Data published today show that output per hour worked was 0.4% lower in the first quarter of 2017 than at its peak in the final quarter of 2007. This contrasts with average annual growth of 2% or more during each of the last four decades (the 70s, 80s, 90s and the 2000s – at least until 2008).
What’s more, the UK’s productivity performance appears to be much worse than most comparable countries. The data here are not so timely, but in 2015 output per hour worked in the UK was nearly 16% below the average for the rest of the G7, with particularly large shortfalls relative to France (22.7%) and Germany (26.7%). And while growth in productivity has slowed in almost all countries since the mid-2000s, the deterioration relative to the earlier trend has been much greater in the UK.
There are several plausible explanations. It is always worth asking first whether the data are reliable. One possible failing is the under-recording of output. Improvements in the quality of goods produced or increases in the less tangible outputs of service sectors (particularly the digital economy) are not always accurately captured in the official statistics. However, it is unlikely that these measurement problems have become significantly worse since the recession, or that they are much greater in the UK than in other major economies.
The focus on averages could also be misleading. The international data are often used to make unfavourable comparisons, such as ‘it takes a German worker only four days to produce what a British worker makes in five’. But relying on an average from aggregated data is not necessarily comparing like with like.
For example, a country suffering from high unemployment where jobs are concentrated in more productive sectors might report a higher average level of productivity than a country nearer full employment where a wider range of people are in work. However, people in comparable jobs in these two countries might still be equally productive. This could help to explain the difference in reported productivity between the UK and France, where unemployment is much higher (though not between the UK and Germany, where unemployment rates are much the same).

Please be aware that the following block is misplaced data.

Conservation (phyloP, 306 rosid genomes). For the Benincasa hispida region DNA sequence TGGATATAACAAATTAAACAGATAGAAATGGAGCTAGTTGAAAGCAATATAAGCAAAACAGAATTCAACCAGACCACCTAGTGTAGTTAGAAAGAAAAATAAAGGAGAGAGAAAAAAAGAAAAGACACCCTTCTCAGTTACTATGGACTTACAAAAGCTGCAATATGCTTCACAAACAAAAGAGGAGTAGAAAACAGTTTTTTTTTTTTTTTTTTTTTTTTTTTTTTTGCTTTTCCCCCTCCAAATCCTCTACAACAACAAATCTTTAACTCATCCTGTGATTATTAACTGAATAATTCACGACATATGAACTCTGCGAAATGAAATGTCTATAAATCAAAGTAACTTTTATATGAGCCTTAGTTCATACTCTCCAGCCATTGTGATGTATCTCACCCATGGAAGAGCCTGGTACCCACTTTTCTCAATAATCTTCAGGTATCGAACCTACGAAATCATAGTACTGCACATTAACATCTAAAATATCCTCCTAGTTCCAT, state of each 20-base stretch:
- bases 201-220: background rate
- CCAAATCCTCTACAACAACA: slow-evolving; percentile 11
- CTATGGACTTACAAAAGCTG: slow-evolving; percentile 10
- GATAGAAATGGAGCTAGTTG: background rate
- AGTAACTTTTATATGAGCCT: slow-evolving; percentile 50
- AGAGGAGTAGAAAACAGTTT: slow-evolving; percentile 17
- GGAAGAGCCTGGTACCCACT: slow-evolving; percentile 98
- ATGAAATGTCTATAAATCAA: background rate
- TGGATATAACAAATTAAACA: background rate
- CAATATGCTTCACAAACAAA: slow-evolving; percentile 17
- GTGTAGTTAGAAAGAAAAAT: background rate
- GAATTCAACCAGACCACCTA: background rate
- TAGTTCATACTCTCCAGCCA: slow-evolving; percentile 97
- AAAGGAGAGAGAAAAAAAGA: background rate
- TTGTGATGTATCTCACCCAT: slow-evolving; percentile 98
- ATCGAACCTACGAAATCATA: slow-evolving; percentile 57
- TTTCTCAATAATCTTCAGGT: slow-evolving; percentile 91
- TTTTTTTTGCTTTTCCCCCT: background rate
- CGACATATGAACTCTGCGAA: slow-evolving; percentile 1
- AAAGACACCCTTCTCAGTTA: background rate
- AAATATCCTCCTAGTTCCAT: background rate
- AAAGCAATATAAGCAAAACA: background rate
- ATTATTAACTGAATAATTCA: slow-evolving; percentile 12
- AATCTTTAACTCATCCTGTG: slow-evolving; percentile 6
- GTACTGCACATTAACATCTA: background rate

Hours worked are also a factor. Countries where people work fewer hours (or take longer annual holidays) typically have higher levels of productivity, measured in output per hour. This makes sense, as the longer someone works, the less they are likely to produce in each additional hour. Indeed, OECD data suggest that people in the UK, on average, work 14% more hours per year than those in France and 23% more than those in Germany. Focusing instead on output per worker, the productivity gap between the UK and France narrows to 12.7% and between the UK and Germany to 10.4% (again, using 2015 data). Nonetheless, this is still a sizeable gap and, presumably, many people in the UK would rather work fewer hours too.
A final issue is the sectoral pattern. Part of the UK’s relatively poor performance can be explained by declines in sectors where productivity has traditionally been higher – notably finance & insurance and oil & gas – and by shifts in economic activity towards labour-intensive service sectors where the scope for productivity improvements is generally lower. These factors have been more important in the UK than in most other countries, but they cannot be the whole story.